Jobs in STEM industries in the United States are growing faster than the US-born workforce can address alone.  For this reason, employers in these industries are hiring more and more highly skilled workers from abroad who fit the EB2 Visa classification because they hold advanced degrees beyond of US bachelor’s degree or it’s equivalent.  Only 40,040 EB2 Visas are available annually and they are in high demand because holding this Visa status allows foreign nationals to work towards a Green Card.  EB2 classification is also preferable to EB3 classification for candidates seeking Green Cards because the wait time for having their visas reviewed is years faster for EB2 than EB3.  USCIS has had to be very careful in who they select for EB2 Visa status because there are far more petitions submitted than spaces to fill, and because many employees opt to try to fit into an EB2 classification when really their credentials qualify them for EB3 status.  For this reason, EB2 Visa petitions are often met with RFEs.

While RFEs are common and can be addressed, the best course of action is always to avoid them altogether.  While an RFE can be utilized as an opportunity to strengthen your case, or your employee or client’s case on your end, it is also an opportunity to CIS to take a shortcut.  An RFE is a red flag, which triggers a close scrutiny of your client’s case, in which inconsistencies and missing details that would have otherwise gone unnoticed can come to light and hurt your case, or your employee or client’s case.  Little inconsistencies and missing details are not what trigger RFEs in the first place, although you always want to double-check all documents for accuracy and consistency before filing.  If your education or your employee or client’s education is from a country outside of the United States, their foreign credentials must be evaluated to show the US academic value equivalency.  This is where many candidates run into trouble because PERM requirements for EB2 visa education are different than requirements for other visas when it comes to equivalencies.  At the same time, CIS trends when it comes to academic qualifications for work visas in general have tightened in the past few years, compounding problems candidates face.

There are two main educational requirements that many petitions miss, and are common triggers for an RFE:

  1. The education equivalency must match the education requirements on the PERM.
  2. The bachelor’s degree equivalency must be a single-source degree.

The first problem EB2 candidates run into regularly that triggers and education RFE is that their education does not match the education requirements on the PERM.  The PERM requires your education, or your employee or client’s education to be an exact match for their job title.  This leads right into the second problem.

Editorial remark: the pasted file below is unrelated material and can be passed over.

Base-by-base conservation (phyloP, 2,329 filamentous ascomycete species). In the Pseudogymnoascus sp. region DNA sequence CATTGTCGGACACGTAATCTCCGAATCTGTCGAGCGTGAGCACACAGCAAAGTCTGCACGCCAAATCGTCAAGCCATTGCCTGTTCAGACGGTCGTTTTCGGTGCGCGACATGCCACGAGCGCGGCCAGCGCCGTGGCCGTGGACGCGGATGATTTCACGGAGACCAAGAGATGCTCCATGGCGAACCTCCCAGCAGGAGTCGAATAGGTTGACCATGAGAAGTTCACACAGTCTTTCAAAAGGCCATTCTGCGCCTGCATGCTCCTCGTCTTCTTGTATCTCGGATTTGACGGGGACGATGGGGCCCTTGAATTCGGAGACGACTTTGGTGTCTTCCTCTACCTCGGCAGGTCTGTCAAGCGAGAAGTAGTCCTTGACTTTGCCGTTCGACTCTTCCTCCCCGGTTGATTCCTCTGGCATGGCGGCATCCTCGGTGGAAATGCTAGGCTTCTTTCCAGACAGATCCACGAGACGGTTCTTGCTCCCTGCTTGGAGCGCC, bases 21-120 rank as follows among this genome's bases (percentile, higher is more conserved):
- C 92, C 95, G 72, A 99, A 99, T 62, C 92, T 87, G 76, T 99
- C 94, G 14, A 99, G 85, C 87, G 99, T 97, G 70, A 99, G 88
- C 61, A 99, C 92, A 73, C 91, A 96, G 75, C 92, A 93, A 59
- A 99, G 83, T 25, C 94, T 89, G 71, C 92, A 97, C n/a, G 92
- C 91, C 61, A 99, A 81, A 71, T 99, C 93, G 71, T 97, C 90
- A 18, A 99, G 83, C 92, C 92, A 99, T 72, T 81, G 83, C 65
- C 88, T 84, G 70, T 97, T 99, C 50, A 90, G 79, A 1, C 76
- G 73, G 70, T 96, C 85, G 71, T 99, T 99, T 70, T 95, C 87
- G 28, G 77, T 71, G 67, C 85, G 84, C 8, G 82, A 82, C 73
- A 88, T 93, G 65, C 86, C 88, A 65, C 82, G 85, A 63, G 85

CIS requires an EB2 candidate’s education to have a single-source bachelor’s degree.  This means that you, your employee, or your client’s education sources, or education and work experience cannot be combined to write an equivalency.

The 2006 Annual Conference of the American Immigration Lawyers Association concluded, “For employment-based immigration visa purposes, the U.S. Citizenship and Immigration Services will not equate a three-year diploma plus a post-baccalaureate diploma as being the equivalent of a U.S. bachelor’s degree for either EB2 classification.”

This means if you, your employee, or your client has a two or three-year degree, the credential evaluator you work with needs to be able to write an evaluation to show equivalence to a US four-year degree without combining work experience to fill in the missing fourth year.  While this method of evaluation works for the H1B visa, it will not for EB2. 

What is the solution?  Find a credential evaluation agency that often works with difficult cases, RFEs, and Denials because they understand what triggers them, and they understand how to address them.  A knowledgeable evaluator knows the concerns and questions CIS has underlying this kind of RFE and can answer them by citing CIS decisions, memos, precedents, and other evidence that show functional equivalence, and how international trade organizations view the equivalence of your client’s degree.  At TheDegreePeople, we are able to write evaluations that get our clients’ three and two-year degrees accepted regularly, but it takes a VERY detailed evaluation in which we hold CIS’s hand, guiding them through the complex terrain of the equivalency.

One way credential evaluators address this kind of RFE is by utilizing the progressive work experience conversion formula of three years of work experience in the field to one year of college credit in that field to write a Master’s degree equivalence.  A credential evaluator can cite federal case law and CIS precedent decisions to write an evaluation that converts five years of progressive work experience in the field to a US Master’s degree in that field to meet PERM education requirements.

We see difficult RFEs and Denials every day at TheDegreePeople.  While there are never any guarantees with CIS, we follow their educational trends closely and know what tends to work and what does not.  If you, your client, or your employ has received an RFE for an education situation, visit us online at cciFree.com.  We will review your case at no cost and advise you on how to best proceed. 

About the Author

Sheila Danzig

Sheila Danzig is the Executive Director of TheDegreePeople.com a Foreign Credentials Evaluation Agency.  For a no charge analysis of any difficult case, RFEs, Denials, or NOIDs, please go to http://www.ccifree.com/ or call 800.771.4723.  

posted May 10, 2016 in RFEs (H1B, I-140, PERM, Consulate) by Sheila Danzig (8,100 points) | 527 views

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